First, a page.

Sünnet Düğünü…What is that?
“Sünnet” is the word for “circumcision.” “Düğün” is the word for “wedding.”
Nice invitations- King for a day!
So, it is a “circumcision wedding.”
OK, great, I got the meaning, but, come on. Circumcision Party? Really?
When I say “circumcision” the first word that comes to mind is “party?” I don’t think so. However, “Sünnet Düğünü” is actually very appropriately named. Allow me to explain.
Here in Cappadocia (and all over Turkey) circumcision is a rite of passage for boys, and an opportunity for community celebration. According to their Islamic faith, all Turkish boys must be circumcised. It is not that they have entered manhood at this point, but that they are now identified with all other Turkish men as having undergone this initiation.
This is worthy of a celebration. And oh how we celebrated! Family, friends, and neighbors gathered around this boy and partied late into the night! Complete with dancing, singing, eating, and gift-giving, this tradition had the look and feel of a wedding reception*. (See, I told you it was appropriately named!)
There are many different ways this tradition is observed. The party in which we were privileged to participate was the deluxe model.
As you can see from the video we were in a very fancy reception hall in a cave with approximately two hundred guests. There were snacks and drinks as well as a full meal of chicken and rice, salad, watermelon, and dessert. Entertainment was provided by hired musicians and folk dancers.
Other circumcision celebrations take place in outdoor garden settings without a meal and music is provided by a DJ. Still others commence this rite at their home, barricading the roads as they take their dancing to the streets and sit at tables full of food provided by neighbors and friends.
We learned something very interesting in regards to the cost of the party (between two and three thousand dollars according to one guest). In order to help defer the cost of the festivities, there is a person called the “kirve”. He helped finance the party by renting the hall, paying for the entertainment, or covering the cost of food. He is similar to a God-parent helping the boy throughout his life giving moral support and attending important events like graduations, going off to military service, and weddings. The kirve will also be with the boy at his actual circumcision, holding the boy and telling him everything is going to be alright.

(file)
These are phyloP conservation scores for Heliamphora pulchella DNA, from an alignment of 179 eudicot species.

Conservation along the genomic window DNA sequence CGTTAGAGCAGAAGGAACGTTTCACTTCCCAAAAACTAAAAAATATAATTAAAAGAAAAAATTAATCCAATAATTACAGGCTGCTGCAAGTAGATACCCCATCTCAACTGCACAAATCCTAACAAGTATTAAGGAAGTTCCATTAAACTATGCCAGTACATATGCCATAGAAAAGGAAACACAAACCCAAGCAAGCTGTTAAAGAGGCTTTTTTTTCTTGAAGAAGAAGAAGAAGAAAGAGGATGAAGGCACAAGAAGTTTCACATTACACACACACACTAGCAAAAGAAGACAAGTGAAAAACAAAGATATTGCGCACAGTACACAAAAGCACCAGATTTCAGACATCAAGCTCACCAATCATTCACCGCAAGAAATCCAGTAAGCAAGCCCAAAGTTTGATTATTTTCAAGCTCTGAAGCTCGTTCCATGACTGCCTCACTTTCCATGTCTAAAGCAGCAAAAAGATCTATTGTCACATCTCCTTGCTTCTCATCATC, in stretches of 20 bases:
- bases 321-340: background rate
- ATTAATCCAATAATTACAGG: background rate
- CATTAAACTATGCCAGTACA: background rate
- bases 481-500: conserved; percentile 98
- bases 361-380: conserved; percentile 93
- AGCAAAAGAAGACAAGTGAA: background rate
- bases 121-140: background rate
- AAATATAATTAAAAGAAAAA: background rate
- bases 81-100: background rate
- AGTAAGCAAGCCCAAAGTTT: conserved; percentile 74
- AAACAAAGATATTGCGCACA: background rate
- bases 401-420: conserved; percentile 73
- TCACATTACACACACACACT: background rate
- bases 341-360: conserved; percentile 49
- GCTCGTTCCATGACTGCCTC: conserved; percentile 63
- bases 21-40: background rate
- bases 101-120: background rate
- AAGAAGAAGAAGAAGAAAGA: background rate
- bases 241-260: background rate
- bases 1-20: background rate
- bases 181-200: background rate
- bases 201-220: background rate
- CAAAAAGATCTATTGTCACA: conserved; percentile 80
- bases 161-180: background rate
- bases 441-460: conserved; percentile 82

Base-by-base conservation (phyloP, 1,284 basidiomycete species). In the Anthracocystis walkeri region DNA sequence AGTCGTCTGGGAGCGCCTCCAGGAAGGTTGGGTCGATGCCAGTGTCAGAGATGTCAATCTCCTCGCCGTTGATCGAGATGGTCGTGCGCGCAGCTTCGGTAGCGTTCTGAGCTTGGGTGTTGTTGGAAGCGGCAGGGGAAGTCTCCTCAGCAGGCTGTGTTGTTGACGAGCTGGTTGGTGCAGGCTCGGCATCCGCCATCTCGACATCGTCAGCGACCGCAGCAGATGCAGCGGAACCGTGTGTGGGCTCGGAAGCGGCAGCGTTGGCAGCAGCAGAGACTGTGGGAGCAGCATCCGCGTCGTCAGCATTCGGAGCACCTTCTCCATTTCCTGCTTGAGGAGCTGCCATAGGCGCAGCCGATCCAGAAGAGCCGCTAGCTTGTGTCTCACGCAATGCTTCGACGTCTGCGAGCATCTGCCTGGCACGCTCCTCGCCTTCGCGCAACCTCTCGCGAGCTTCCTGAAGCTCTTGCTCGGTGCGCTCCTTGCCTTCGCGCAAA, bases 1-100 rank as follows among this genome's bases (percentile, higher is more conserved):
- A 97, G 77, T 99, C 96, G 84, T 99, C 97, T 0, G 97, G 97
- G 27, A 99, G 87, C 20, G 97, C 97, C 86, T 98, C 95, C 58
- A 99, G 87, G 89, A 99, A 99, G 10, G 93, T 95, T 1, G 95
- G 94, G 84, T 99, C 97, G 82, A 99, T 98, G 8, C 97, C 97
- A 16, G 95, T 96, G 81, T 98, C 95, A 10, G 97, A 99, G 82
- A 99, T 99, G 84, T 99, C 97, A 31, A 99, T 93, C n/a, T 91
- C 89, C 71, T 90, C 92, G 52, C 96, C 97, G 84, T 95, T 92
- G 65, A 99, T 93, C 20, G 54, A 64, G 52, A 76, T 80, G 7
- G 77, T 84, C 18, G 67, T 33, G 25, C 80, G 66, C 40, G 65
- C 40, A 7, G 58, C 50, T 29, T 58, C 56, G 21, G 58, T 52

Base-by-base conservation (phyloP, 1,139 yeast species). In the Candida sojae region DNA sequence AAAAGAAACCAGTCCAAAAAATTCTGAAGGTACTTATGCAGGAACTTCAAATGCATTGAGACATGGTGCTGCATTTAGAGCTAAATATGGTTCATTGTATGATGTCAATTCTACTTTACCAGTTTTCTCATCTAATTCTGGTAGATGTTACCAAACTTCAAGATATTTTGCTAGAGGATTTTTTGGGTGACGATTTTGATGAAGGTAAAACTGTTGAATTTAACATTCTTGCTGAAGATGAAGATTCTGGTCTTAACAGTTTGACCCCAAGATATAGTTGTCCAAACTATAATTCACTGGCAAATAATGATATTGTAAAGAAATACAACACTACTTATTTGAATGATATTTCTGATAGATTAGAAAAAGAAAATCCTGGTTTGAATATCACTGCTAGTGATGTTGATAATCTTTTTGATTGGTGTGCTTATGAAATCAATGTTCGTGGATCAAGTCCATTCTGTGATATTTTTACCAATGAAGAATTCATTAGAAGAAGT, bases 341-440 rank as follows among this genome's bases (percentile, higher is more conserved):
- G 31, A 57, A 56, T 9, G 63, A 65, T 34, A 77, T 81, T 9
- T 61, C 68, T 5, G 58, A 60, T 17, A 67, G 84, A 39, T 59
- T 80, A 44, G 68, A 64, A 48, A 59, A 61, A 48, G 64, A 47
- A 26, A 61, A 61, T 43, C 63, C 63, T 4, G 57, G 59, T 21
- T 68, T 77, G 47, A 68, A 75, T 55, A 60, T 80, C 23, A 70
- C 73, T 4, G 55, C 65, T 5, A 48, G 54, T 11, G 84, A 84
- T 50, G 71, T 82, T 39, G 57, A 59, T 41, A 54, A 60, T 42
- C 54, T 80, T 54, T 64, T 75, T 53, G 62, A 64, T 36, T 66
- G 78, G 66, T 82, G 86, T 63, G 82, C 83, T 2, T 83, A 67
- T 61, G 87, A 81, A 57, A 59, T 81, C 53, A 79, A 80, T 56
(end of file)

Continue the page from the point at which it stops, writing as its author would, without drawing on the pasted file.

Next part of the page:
Another fascinating part of the celebration was the “takmak töreni,” or “pinning ceremony.” If you’ve ever been to a wedding where they had a “money dance” this would be similar. The boy and his family stood in the middle of the room and welcomed guests one-by-one to pin money or gold pieces on a bright red sash around the guest-of-honor’s neck! Usually, they pin larger amounts of money, 100 or 50 TL notes. Smaller amounts, 20, 15, or 10 TL were given in an envelope and handed to the parents as you passed by. The family made 8500TL (over $4700!) for their son’s future. They said it would mostly go for university but could be used for other things as well.
As foreigners in a strange land it’s great to be able to be invited into these festivities and to be a part of local life and culture. If you have the privilege of attending one of these events during your visit to Turkey, do not miss it.
*[My apologies to our readers from other countries where the wedding reception doesn’t look anything like this!]
What is one of your favorite cultural experiences from your journey to Cappadocia (or anywhere in Turkey)?
–By Christian Dedrick
Did you enjoy this post? If so, here’s what you can do. Please share this post with your friends by clicking on one of the buttons below or to the side. Also, you may want to subscribe to these posts. Click here and follow the instructions. One of our goals is to help people who will visit Cappadocia. This is your way to help us meet this goal. Thank you, we are grateful.